Outside of D&D you see a number of different product strategies. GURPS has a vast supplement catalogue, but the supplements are intended to be separable and, for the most part, only needed for games using their specific subject. On one hand this discipline improved on GURPS 3e when the essentially required ‘Compendium’ books made getting into GURPS an expensive proposition, on the other GURPS now has fractal sublines like GURPS High-Tech and GURPS Dungeon Fantasy where the supplements have sprouted supplements. House system strategies used by companies like Fantasy Flight and Free League aim to keep the product pipeline full while spending less money on actually designing mechanics. And other companies, like Magpie Games, just create fewer supplements and write more games. Masks is probably the most ‘supplement-ful’ Magpie-released game, and it has three supplements. While such a strategy can still create synergies, especially as their games all use similar mechanics, the backlog of unfulfilled Magpie Kickstarters is one way to see that such a strategy also has liabilities.
There are different ways to keep your product going, building a tail without choking the snake with it. And that’s all fine and good. But you have fans, and they’re all going to start coming up with things the minute they have one good session. And some of them will publish stuff for your game.
The Third-Party Ecosystem: Hacks, Fan Works, and Licensing
If you needed another reminder that D&D is the corporate RPG in the world, remember that Third Edition D&D was the first RPG to come with its own portable licensing agreement, the Open Game License (OGL). The OGL was the solution that Wizards of the Coast came up with to one of the hairiest issues in the RPG’s short history: fan and derivative works.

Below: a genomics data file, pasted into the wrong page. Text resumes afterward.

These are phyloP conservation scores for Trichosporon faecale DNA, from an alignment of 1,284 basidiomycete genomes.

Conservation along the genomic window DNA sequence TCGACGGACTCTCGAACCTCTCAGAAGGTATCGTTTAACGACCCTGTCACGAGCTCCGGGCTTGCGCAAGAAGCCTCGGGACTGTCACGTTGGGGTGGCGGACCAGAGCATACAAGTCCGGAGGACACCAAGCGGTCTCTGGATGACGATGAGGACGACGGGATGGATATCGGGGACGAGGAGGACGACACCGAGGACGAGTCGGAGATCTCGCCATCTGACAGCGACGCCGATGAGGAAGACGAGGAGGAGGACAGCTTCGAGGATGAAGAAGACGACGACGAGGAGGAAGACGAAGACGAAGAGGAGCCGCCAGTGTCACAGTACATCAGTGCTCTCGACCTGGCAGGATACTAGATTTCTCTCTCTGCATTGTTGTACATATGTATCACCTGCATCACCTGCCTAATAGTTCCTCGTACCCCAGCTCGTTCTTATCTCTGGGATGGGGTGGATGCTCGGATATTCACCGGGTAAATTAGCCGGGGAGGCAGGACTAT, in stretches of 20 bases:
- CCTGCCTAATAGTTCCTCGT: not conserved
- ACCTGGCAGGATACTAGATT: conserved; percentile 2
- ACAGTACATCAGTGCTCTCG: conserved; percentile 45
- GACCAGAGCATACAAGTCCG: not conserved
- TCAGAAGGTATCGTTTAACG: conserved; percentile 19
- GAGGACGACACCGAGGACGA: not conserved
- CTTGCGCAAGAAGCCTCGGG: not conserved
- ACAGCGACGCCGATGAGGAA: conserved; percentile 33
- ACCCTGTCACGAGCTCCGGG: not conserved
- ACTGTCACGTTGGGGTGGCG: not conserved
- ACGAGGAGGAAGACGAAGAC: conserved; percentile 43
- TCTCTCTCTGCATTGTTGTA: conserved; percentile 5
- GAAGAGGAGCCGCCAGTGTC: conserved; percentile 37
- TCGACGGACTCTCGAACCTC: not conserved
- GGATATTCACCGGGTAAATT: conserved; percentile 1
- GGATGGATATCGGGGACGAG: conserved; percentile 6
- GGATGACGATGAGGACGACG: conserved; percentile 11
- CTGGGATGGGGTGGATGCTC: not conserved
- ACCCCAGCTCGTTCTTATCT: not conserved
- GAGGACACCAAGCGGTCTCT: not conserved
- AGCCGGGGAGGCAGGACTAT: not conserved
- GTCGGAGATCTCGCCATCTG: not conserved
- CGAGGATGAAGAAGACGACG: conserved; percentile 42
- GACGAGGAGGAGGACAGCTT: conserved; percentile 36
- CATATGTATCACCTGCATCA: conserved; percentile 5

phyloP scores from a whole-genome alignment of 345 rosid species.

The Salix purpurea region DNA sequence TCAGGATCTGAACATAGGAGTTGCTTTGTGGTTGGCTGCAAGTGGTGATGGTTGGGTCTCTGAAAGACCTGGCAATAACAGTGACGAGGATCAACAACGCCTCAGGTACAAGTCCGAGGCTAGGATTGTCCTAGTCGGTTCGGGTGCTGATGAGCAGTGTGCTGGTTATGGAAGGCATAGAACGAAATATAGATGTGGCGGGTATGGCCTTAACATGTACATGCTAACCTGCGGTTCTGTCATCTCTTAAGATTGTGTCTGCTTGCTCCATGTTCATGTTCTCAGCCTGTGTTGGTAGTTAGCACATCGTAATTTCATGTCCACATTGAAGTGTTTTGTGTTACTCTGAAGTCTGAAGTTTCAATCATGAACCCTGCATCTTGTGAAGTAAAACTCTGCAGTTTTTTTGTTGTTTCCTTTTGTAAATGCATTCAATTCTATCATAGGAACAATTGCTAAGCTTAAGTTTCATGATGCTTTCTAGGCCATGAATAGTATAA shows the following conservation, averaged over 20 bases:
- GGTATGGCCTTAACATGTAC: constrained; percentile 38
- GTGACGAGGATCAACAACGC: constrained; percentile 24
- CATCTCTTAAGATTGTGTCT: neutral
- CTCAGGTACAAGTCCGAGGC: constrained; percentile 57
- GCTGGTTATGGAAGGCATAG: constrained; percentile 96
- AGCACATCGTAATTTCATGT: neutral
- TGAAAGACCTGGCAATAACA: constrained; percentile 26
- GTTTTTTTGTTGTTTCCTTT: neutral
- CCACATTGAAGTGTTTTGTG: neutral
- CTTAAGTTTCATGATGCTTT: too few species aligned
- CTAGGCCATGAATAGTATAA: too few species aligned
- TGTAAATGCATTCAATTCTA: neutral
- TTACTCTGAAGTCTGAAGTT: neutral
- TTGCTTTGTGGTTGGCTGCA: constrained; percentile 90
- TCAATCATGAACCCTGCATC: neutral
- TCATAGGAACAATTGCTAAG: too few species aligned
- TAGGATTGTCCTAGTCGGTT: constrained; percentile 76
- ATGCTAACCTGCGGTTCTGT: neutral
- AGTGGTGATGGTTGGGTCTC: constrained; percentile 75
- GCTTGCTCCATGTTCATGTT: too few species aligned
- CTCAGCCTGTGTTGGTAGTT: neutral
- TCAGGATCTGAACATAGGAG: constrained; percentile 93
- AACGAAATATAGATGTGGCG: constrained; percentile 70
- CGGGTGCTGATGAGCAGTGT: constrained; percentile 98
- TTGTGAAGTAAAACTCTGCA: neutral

Derivative expansions and supplements started out as fairly accepted in the hobby, and then Gary Gygax started suing people. This is what has created the use of ‘The World’s Greatest RPG’ in current parlance, because Gygax started the precedent of suing companies that would use the phrase ‘Dungeons and Dragons’, as the name could be trademarked but the rules cannot. As such, Old-School Essentials is a 95% copy of an edition of D&D, but as long as they don’t directly plagiarize and don’t name specific monsters that were invented by TSR (it’s a very small list, but includes the mind flayer), they’re good to do pretty much whatever they want. But if you make a completely new supplement with a bunch of completely new monsters and say ‘compatible with D&D’ on it…you’re in a world of trouble.
No company will ever actually be able to stop fan works, even fan works sold for money. The one avenue they have is policing claims of compatibility, as those (unlike the rules themselves) can be litigated under trademark law. That’s something that makes the promise of services like the DM’s Guild pretty powerful. Anyone can make 5e-compatible content (and looking at Kickstarter, anyone does), but agreeing to the revenue split under the DM’s Guild allows you to use D&D trade dress, which can go a long way towards creating the appearance of legitimacy for a third-party creator.
Wizards uses DM’s Guild as their ‘seal of approval’ tool because of what happened with d20. D20 was the trade dress used to indicate broad compatibility with Third Edition D&D, and it was handed out relatively easily to other creators. This opened the door to a deluge of derivative and in some cases just plain bad material, which by the end of the edition’s lifecycle was even crowding out first-party material. The resultant bust shuttered a lot of publishers, and completely changed the landscape.